The declaration of Martial Law and the inauguration of the New Society have brought about a significant change in the Philippine situation which demands a new christian response.  Does it pertain to us, Catholic Bishops, to guide the People of God to find this christian response so that the social order may grow toward a more humane balance? (G.S. 26)  Our answer is YES, because to say otherwise, namely, that the supra-political nature of the Church and of her mission must be understood in the sense that she has nothing to do or say in the political order, would be to fall into a sort of angelism which is utterly opposed to the message of the Gospel.

As Pius XII said:  “The Church cannot, idly closing herself in the privacy of her temples, give up her divinely providential mission of forming the whole man, thereby working without rest in laying the solid foundations of society.  This mission is essential to her.  Indeed, seen from this angle, the Church may be defined as the society of those who, under the supernatural influence of grace, for the realization of their personal dignity as children of God, and for the harmonious fulfillment of all the aspirations and energies of the human race, are building up the firm structures of human existence.”  (AAS, XXXVIII, 149)

However, following the injunction of the Lord, it is not our intention to take from Caesar what belongs to Caesar.  We are still within the sphere of morality since it is a well known truth that there is no human situation, whether political, social,or economic, which has no moral implications.  Terrestrial events today, as always, form part of salvation history in the divine plan for the liberation of man from sin and its consequences.  The spirit of Christ, through the Second Vatican Council, has already reminded us of His presence in world events, however secular they may appear at first sight.

The Second Vatican Council also said:  “The role and competence of the Church being what it is, she must in no way be confused with the political community, nor bound to any political system.  For she is at once a sign and safeguard of the transcendence of the human person.” (G.S. 76)

Furthermore, the document says, “She (the Church) has no fiercer desire than that, in the pursuit of the welfare of all, she may be able to develop herself freely under any kind of government which grants recognition to the basic rights of person and family and to the demands of the common good. (G. S. 42)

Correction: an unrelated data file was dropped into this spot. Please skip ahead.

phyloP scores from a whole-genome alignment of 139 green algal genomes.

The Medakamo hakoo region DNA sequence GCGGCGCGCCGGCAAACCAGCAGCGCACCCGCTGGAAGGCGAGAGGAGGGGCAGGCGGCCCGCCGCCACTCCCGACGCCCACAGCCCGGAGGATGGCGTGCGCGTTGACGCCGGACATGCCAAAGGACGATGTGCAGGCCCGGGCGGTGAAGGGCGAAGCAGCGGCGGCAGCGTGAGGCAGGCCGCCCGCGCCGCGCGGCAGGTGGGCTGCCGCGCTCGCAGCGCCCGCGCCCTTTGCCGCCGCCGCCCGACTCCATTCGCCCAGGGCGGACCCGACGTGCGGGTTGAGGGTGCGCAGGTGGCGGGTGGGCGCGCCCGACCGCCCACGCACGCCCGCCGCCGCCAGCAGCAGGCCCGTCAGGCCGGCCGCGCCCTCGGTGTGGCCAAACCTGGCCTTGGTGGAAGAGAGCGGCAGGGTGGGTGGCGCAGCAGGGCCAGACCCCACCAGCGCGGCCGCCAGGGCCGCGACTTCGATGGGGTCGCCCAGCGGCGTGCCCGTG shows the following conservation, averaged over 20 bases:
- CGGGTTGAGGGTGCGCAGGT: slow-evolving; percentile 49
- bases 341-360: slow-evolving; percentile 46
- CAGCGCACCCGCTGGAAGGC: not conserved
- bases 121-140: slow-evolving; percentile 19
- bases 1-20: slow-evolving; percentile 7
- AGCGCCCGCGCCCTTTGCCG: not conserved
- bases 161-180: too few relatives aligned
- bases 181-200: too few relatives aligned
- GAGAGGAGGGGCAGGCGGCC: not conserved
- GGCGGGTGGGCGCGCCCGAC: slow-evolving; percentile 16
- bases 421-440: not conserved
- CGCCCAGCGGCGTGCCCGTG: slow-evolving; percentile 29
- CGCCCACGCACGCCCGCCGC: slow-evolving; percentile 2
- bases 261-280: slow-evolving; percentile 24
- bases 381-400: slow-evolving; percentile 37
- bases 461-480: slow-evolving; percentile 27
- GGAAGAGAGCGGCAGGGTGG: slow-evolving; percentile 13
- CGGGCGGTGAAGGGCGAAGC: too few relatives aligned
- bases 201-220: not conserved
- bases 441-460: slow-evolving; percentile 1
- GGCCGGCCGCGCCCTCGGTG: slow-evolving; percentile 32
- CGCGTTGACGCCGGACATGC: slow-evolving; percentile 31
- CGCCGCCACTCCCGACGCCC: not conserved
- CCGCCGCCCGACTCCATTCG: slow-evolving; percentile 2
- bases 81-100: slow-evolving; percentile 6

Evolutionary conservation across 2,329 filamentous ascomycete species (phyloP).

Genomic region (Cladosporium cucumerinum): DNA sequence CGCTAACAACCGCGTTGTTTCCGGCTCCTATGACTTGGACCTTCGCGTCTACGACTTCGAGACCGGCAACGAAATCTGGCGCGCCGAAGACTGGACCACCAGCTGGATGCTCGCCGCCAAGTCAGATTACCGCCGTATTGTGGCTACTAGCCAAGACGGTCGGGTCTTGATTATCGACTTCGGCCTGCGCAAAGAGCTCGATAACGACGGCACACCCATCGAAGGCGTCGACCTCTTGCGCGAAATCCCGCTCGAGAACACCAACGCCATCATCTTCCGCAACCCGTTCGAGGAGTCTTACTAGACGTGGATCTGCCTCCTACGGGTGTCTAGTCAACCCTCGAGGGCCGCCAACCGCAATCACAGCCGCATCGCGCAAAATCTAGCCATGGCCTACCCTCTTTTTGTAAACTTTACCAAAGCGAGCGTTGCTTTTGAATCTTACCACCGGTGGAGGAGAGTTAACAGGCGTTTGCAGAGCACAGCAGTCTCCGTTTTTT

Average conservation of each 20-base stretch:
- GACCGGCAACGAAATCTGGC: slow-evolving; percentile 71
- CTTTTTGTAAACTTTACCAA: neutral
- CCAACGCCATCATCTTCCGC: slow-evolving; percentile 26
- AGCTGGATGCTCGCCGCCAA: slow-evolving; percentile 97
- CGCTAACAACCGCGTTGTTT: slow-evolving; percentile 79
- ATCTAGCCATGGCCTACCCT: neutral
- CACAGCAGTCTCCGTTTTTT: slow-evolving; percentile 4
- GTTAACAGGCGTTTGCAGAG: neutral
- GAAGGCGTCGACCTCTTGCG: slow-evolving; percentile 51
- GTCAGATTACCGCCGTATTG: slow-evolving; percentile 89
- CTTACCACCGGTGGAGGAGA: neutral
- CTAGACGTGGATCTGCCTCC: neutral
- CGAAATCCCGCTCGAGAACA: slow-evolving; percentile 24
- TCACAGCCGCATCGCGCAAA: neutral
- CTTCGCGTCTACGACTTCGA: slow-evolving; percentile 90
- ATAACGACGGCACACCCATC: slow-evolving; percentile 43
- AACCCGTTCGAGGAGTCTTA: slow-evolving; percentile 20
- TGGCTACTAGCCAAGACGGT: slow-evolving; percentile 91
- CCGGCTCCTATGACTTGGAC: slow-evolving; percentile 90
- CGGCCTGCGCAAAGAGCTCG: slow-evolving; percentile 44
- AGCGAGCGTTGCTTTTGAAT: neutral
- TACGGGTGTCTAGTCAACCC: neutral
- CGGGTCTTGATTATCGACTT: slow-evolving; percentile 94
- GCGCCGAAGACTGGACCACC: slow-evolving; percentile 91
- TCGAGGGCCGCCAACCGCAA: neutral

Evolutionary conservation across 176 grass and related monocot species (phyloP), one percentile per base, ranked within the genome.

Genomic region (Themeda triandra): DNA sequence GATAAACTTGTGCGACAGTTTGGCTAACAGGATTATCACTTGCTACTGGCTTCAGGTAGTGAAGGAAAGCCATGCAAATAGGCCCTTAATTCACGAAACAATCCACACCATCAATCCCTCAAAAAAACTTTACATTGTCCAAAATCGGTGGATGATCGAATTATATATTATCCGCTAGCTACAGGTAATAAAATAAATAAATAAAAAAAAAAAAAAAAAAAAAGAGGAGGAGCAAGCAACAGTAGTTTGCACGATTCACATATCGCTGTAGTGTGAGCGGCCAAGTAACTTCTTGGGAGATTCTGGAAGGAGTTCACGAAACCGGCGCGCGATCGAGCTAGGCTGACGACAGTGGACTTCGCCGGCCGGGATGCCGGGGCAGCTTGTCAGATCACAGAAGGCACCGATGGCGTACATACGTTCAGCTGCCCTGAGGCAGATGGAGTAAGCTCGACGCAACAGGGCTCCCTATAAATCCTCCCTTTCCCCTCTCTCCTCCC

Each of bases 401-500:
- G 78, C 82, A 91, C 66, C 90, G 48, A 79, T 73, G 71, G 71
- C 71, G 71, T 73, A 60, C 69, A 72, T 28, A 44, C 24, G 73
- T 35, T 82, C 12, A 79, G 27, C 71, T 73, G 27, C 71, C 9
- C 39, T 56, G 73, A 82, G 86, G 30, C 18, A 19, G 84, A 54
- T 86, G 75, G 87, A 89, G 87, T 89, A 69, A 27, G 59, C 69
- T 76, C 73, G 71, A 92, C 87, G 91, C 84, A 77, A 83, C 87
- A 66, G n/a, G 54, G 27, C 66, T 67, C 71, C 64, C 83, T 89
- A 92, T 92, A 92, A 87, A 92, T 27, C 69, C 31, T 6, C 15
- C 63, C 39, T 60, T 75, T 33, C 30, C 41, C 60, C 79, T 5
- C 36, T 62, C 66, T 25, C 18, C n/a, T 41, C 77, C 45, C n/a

Today’s world raises so many complex questions that the People of God find themselves confused in the  cross currents of these terrestrial events of our times caught in the contemporary salvation history.  Today’s world raises complex questions of social justice, peace, truth, liberty, medical ethics, personal and family life, personal and social, security  as opposed to personal and social freedom and vice-versa.

Our country is not an exception.  In the past 25 years, our nation has been undergoing a crucial struggle for national identity and liberation from all forms of oppression, struggle for a radical rectification of some of our social institutions and systems which have contributed in keeping our people in bondage and degrading the quality of their life.

At present, is there a favorable climate for us to rectify these wrongs?  When national discipline is fostered the work of evangelization finds a favorable climate at the same time that it promotes that very national discipline.  Therefore, the Church, if allowed proper freedom, can perform with better promise her evangelical mission.  Paraphrasing the closing message in the II Vatican Council of Paul VI, “all that we ask is only liberty, the liberty to believe and to preach our faith, the freedom to love our God and serve Him, the freedom to live and to bring to men the Gospel message of life.